|The rows of shacks.|
|Open water not very far away|
The wind was blowing hard but the heat in the shack was so hot that we had to rig the door to stay slightly open. We even went for a walk down on the ice. As the tide was coming in, we could watch the ice shifting and rising just 20 feet away from where we stood.
As the sun set and the tide changed, we got our lines baited with blood worms and dropped into the water. Then we waited.
The tide came in and a we continued to wait. There was one man in a nearby shack who kept making the rounds to see if anyone had caught anything and how big. It was a fun impromptu community as we spoke with him and he gave us the update from the other two shacks that were occupied.
While he had caught only one smelt, the people in a shack down from where we were, had caught 7 or 8. I left Jen and headed down to see what smelts really looked like and to meet the people who were the better fishmen of the night.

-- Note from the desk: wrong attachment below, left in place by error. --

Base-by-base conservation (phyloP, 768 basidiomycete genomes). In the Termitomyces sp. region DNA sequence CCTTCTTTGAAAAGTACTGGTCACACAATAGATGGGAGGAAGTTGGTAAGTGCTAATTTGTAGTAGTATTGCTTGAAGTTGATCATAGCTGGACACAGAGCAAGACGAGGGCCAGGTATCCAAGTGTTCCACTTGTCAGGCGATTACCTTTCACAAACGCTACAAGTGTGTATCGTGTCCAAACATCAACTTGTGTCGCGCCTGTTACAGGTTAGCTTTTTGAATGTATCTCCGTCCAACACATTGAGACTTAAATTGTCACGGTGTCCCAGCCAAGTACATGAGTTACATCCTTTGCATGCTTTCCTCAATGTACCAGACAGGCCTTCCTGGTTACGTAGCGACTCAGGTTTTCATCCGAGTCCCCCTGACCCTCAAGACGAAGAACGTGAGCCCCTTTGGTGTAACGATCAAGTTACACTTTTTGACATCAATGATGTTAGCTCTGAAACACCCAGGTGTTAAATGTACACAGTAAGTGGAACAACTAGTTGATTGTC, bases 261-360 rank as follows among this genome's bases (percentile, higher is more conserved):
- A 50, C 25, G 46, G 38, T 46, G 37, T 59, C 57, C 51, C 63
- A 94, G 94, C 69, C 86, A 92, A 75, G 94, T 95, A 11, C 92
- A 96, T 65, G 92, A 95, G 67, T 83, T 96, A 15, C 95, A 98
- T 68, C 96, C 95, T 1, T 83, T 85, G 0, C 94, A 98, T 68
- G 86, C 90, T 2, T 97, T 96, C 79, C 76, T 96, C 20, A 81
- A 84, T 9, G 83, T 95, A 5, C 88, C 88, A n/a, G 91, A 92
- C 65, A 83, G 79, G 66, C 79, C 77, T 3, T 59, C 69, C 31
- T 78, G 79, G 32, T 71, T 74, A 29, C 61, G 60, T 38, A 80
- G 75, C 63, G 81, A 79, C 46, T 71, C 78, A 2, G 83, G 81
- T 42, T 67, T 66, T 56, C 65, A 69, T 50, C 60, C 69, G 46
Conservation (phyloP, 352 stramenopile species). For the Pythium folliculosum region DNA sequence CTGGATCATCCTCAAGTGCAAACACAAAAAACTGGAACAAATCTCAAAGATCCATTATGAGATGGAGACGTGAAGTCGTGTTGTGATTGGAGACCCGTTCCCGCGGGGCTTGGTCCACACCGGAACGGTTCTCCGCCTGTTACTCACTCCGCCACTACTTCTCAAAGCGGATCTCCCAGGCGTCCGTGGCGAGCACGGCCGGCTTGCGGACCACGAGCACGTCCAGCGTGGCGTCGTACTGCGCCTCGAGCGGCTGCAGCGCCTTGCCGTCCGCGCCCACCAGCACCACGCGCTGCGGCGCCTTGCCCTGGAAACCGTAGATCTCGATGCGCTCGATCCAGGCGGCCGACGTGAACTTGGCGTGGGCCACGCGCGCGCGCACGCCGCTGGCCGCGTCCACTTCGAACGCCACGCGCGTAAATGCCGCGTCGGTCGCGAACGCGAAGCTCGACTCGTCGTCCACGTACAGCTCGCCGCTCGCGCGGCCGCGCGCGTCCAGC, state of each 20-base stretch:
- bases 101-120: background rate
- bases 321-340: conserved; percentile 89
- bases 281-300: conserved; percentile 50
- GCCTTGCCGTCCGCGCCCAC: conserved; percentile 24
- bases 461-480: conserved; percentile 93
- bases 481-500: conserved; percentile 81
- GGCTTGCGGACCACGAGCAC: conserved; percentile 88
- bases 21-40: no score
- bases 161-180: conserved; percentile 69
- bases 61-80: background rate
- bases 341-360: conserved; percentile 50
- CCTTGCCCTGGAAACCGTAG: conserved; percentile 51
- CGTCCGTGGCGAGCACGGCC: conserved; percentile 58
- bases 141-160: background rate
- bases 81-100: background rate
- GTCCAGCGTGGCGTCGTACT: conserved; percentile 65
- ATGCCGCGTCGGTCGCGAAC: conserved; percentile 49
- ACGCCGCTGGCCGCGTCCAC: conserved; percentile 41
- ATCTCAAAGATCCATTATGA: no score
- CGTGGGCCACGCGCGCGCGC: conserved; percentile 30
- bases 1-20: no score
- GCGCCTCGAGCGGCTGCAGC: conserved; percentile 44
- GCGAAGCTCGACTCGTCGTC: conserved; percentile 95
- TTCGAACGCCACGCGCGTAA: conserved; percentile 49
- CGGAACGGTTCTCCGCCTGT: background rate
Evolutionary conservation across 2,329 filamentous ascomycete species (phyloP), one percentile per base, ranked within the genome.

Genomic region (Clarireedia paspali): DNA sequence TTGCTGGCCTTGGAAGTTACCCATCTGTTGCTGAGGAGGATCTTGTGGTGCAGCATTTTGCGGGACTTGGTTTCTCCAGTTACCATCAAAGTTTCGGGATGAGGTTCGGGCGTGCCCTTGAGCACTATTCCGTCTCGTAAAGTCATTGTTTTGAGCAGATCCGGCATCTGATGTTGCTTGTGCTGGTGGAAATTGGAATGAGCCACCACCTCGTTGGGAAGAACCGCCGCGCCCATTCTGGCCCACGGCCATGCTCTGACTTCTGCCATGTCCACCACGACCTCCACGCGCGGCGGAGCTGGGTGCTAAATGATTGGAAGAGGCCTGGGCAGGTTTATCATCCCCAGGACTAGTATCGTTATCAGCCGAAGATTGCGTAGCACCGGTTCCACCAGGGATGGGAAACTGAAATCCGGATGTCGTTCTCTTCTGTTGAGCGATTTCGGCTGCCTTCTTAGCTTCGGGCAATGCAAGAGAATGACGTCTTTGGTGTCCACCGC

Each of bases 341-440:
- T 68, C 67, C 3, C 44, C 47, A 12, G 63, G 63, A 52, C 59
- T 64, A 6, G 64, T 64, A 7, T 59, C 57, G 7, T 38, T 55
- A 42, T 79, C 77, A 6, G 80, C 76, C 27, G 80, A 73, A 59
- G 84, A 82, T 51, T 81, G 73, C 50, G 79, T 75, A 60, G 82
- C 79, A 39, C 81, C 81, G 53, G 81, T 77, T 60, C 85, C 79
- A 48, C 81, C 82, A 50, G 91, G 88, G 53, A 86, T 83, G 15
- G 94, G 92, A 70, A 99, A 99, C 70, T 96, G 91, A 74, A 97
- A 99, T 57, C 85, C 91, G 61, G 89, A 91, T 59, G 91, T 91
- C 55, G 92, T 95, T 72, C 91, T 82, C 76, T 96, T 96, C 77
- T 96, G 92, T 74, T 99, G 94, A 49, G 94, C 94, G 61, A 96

I found the father/daughter team of Craig and Meryl. They had their own poles and had their system down. Working from muscle memory and years of experience, they jigged, pulled and checked their lines all the while talking with me.
|Craig, a Maine Guide holds up a smelt for me to talk a picture of.|
|Meryl and Craig give their fish to some friends that live in town.|
She was hauling up our smelt as I walked in. I was a bad fishing buddy and had left her to manage all 10 lines.
We tried for a little while longer but it was getting late and the fish were not biting for us. It was fun to get out on to the ice and fish. It made me miss the ice fishing trips that I went on a few years ago. Just like hunting, you never know what you will see or bring home for dinner.